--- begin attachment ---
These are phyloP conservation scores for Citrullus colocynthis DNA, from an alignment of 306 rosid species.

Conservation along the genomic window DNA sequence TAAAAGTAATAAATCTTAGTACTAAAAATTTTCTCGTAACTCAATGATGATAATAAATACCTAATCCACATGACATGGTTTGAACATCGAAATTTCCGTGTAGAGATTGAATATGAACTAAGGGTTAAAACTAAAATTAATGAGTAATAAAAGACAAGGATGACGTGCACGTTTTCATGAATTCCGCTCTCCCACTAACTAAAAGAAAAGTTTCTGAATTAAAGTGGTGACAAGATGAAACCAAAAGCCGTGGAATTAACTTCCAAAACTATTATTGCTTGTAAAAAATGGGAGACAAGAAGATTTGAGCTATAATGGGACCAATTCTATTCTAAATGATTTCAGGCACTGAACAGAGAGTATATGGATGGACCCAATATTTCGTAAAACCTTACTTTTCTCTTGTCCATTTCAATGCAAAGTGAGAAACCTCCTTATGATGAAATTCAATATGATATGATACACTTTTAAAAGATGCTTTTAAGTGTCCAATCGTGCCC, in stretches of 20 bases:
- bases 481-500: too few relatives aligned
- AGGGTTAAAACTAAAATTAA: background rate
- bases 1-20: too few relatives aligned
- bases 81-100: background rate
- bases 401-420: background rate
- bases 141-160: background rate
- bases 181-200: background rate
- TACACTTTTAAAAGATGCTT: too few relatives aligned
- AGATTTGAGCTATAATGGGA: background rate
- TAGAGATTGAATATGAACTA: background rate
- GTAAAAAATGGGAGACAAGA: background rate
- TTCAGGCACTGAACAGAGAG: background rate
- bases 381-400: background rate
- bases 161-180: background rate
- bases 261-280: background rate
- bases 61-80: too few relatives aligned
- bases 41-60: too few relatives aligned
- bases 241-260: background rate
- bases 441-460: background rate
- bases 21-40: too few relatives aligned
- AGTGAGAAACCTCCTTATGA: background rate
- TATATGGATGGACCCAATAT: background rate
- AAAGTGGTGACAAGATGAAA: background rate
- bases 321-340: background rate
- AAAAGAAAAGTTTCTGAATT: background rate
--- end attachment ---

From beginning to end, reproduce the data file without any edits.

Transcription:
These are phyloP conservation scores for Citrullus colocynthis DNA, from an alignment of 306 rosid species.

Conservation along the genomic window DNA sequence TAAAAGTAATAAATCTTAGTACTAAAAATTTTCTCGTAACTCAATGATGATAATAAATACCTAATCCACATGACATGGTTTGAACATCGAAATTTCCGTGTAGAGATTGAATATGAACTAAGGGTTAAAACTAAAATTAATGAGTAATAAAAGACAAGGATGACGTGCACGTTTTCATGAATTCCGCTCTCCCACTAACTAAAAGAAAAGTTTCTGAATTAAAGTGGTGACAAGATGAAACCAAAAGCCGTGGAATTAACTTCCAAAACTATTATTGCTTGTAAAAAATGGGAGACAAGAAGATTTGAGCTATAATGGGACCAATTCTATTCTAAATGATTTCAGGCACTGAACAGAGAGTATATGGATGGACCCAATATTTCGTAAAACCTTACTTTTCTCTTGTCCATTTCAATGCAAAGTGAGAAACCTCCTTATGATGAAATTCAATATGATATGATACACTTTTAAAAGATGCTTTTAAGTGTCCAATCGTGCCC, in stretches of 20 bases:
- bases 481-500: too few relatives aligned
- AGGGTTAAAACTAAAATTAA: background rate
- bases 1-20: too few relatives aligned
- bases 81-100: background rate
- bases 401-420: background rate
- bases 141-160: background rate
- bases 181-200: background rate
- TACACTTTTAAAAGATGCTT: too few relatives aligned
- AGATTTGAGCTATAATGGGA: background rate
- TAGAGATTGAATATGAACTA: background rate
- GTAAAAAATGGGAGACAAGA: background rate
- TTCAGGCACTGAACAGAGAG: background rate
- bases 381-400: background rate
- bases 161-180: background rate
- bases 261-280: background rate
- bases 61-80: too few relatives aligned
- bases 41-60: too few relatives aligned
- bases 241-260: background rate
- bases 441-460: background rate
- bases 21-40: too few relatives aligned
- AGTGAGAAACCTCCTTATGA: background rate
- TATATGGATGGACCCAATAT: background rate
- AAAGTGGTGACAAGATGAAA: background rate
- bases 321-340: background rate
- AAAAGAAAAGTTTCTGAATT: background rate